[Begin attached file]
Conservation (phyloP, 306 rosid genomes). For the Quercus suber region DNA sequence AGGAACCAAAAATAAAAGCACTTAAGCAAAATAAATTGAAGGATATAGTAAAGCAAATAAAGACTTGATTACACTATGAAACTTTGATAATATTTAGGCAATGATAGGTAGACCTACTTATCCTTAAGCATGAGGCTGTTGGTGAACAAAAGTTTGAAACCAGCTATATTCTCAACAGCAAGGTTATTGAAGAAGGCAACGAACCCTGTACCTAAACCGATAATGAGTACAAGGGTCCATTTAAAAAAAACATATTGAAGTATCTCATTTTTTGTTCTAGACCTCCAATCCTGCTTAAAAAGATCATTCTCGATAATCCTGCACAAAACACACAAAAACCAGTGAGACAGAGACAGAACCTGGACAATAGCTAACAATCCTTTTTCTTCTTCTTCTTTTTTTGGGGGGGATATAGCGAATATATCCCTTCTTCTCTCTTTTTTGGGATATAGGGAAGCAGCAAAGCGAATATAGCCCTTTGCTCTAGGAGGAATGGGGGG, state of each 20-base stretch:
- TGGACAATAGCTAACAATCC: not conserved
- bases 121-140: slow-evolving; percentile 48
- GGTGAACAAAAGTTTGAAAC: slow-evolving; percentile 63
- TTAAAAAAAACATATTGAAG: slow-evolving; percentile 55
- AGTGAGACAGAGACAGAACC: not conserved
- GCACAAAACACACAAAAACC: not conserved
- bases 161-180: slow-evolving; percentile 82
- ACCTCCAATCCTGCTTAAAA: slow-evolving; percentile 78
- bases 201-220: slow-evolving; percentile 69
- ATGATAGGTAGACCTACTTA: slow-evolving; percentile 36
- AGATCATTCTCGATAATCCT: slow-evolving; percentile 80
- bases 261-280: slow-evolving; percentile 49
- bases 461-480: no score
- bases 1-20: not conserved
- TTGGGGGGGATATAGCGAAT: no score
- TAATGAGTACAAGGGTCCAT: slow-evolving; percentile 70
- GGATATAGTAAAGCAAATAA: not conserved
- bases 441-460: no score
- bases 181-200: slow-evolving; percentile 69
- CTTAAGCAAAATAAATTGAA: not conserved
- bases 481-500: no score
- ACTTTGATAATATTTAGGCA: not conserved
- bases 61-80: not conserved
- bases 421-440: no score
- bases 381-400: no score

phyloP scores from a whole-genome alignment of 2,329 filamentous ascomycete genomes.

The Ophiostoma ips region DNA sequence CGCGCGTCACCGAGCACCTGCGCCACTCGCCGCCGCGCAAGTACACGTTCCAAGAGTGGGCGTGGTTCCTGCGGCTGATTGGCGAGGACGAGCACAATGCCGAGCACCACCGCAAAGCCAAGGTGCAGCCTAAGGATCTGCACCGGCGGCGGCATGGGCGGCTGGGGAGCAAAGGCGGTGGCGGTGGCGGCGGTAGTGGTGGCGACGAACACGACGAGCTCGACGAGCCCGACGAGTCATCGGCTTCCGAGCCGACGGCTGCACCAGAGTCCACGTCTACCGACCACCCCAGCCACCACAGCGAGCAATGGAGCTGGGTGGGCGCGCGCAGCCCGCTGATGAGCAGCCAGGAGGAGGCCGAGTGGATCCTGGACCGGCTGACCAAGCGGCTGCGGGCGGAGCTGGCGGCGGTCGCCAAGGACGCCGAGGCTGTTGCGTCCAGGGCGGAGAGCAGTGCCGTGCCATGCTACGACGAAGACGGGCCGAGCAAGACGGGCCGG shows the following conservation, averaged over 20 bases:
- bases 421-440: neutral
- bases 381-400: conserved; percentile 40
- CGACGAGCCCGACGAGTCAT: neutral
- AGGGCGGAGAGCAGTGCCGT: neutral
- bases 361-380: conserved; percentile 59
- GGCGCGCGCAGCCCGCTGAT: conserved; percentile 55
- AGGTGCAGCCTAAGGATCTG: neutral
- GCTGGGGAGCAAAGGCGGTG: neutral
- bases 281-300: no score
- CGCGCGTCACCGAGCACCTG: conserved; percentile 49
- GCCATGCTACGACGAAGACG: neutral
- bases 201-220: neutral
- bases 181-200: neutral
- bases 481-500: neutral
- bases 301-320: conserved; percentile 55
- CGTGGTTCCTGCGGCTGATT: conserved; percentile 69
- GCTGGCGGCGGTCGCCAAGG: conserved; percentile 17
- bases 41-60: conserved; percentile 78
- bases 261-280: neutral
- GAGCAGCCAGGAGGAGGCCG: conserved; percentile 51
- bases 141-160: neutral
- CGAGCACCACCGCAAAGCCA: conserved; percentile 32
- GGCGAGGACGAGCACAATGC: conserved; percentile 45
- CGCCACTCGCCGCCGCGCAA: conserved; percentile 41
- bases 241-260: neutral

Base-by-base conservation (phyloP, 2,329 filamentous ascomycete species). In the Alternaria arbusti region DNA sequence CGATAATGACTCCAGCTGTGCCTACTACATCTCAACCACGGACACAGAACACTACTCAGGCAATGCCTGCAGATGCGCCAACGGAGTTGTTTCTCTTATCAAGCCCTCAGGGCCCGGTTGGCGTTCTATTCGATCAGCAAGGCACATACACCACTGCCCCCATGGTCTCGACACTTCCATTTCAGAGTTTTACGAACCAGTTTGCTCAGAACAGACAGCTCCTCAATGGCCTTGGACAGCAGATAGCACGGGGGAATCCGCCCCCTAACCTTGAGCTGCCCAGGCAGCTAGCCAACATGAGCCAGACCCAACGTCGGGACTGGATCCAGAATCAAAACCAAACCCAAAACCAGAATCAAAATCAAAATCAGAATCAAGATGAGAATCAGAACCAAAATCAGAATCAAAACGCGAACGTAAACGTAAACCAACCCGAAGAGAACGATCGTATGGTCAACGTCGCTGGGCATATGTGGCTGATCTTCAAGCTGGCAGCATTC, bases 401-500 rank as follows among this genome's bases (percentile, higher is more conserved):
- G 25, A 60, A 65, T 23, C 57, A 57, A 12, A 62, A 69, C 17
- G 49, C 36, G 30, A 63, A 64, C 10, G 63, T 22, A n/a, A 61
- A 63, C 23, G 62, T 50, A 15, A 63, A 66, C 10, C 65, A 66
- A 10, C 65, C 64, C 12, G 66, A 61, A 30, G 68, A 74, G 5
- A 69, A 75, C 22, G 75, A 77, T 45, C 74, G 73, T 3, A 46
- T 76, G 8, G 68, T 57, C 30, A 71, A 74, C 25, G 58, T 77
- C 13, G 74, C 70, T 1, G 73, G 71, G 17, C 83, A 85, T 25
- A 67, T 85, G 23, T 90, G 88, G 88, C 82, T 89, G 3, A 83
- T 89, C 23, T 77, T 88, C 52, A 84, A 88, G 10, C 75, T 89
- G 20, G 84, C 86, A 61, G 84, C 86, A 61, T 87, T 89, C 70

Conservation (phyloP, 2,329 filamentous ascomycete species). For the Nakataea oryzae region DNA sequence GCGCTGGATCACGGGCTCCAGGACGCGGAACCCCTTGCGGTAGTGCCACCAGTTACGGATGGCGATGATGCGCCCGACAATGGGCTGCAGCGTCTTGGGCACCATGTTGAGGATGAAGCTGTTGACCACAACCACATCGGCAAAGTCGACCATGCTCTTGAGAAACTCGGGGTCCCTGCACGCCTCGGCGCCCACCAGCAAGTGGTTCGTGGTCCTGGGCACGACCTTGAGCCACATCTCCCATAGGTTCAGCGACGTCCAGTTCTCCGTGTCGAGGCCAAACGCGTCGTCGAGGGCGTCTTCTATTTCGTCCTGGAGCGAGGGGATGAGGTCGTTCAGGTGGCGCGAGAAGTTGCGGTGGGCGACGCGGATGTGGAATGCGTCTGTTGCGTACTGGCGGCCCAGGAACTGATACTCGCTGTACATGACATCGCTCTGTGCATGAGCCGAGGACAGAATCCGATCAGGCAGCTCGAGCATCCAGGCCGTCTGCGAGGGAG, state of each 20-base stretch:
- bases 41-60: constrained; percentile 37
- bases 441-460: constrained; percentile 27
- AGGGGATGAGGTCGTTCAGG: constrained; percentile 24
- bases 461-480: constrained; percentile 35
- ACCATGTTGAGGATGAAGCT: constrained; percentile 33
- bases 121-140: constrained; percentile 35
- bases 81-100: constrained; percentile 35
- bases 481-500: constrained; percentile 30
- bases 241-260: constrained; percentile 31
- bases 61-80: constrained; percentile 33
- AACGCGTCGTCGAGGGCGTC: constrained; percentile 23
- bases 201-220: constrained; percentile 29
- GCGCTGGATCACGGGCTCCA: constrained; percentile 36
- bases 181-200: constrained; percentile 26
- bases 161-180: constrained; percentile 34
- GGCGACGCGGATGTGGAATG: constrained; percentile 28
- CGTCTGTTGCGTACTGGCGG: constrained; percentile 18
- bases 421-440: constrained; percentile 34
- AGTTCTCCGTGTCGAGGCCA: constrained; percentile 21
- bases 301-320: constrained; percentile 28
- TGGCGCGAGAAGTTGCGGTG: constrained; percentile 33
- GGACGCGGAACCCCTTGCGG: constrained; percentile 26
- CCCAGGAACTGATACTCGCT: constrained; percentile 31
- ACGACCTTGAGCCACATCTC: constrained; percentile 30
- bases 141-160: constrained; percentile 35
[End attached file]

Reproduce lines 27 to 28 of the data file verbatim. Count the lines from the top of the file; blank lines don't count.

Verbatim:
phyloP scores from a whole-genome alignment of 2,329 filamentous ascomycete genomes.

The Ophiostoma ips region DNA sequence CGCGCGTCACCGAGCACCTGCGCCACTCGCCGCCGCGCAAGTACACGTTCCAAGAGTGGGCGTGGTTCCTGCGGCTGATTGGCGAGGACGAGCACAATGCCGAGCACCACCGCAAAGCCAAGGTGCAGCCTAAGGATCTGCACCGGCGGCGGCATGGGCGGCTGGGGAGCAAAGGCGGTGGCGGTGGCGGCGGTAGTGGTGGCGACGAACACGACGAGCTCGACGAGCCCGACGAGTCATCGGCTTCCGAGCCGACGGCTGCACCAGAGTCCACGTCTACCGACCACCCCAGCCACCACAGCGAGCAATGGAGCTGGGTGGGCGCGCGCAGCCCGCTGATGAGCAGCCAGGAGGAGGCCGAGTGGATCCTGGACCGGCTGACCAAGCGGCTGCGGGCGGAGCTGGCGGCGGTCGCCAAGGACGCCGAGGCTGTTGCGTCCAGGGCGGAGAGCAGTGCCGTGCCATGCTACGACGAAGACGGGCCGAGCAAGACGGGCCGG shows the following conservation, averaged over 20 bases: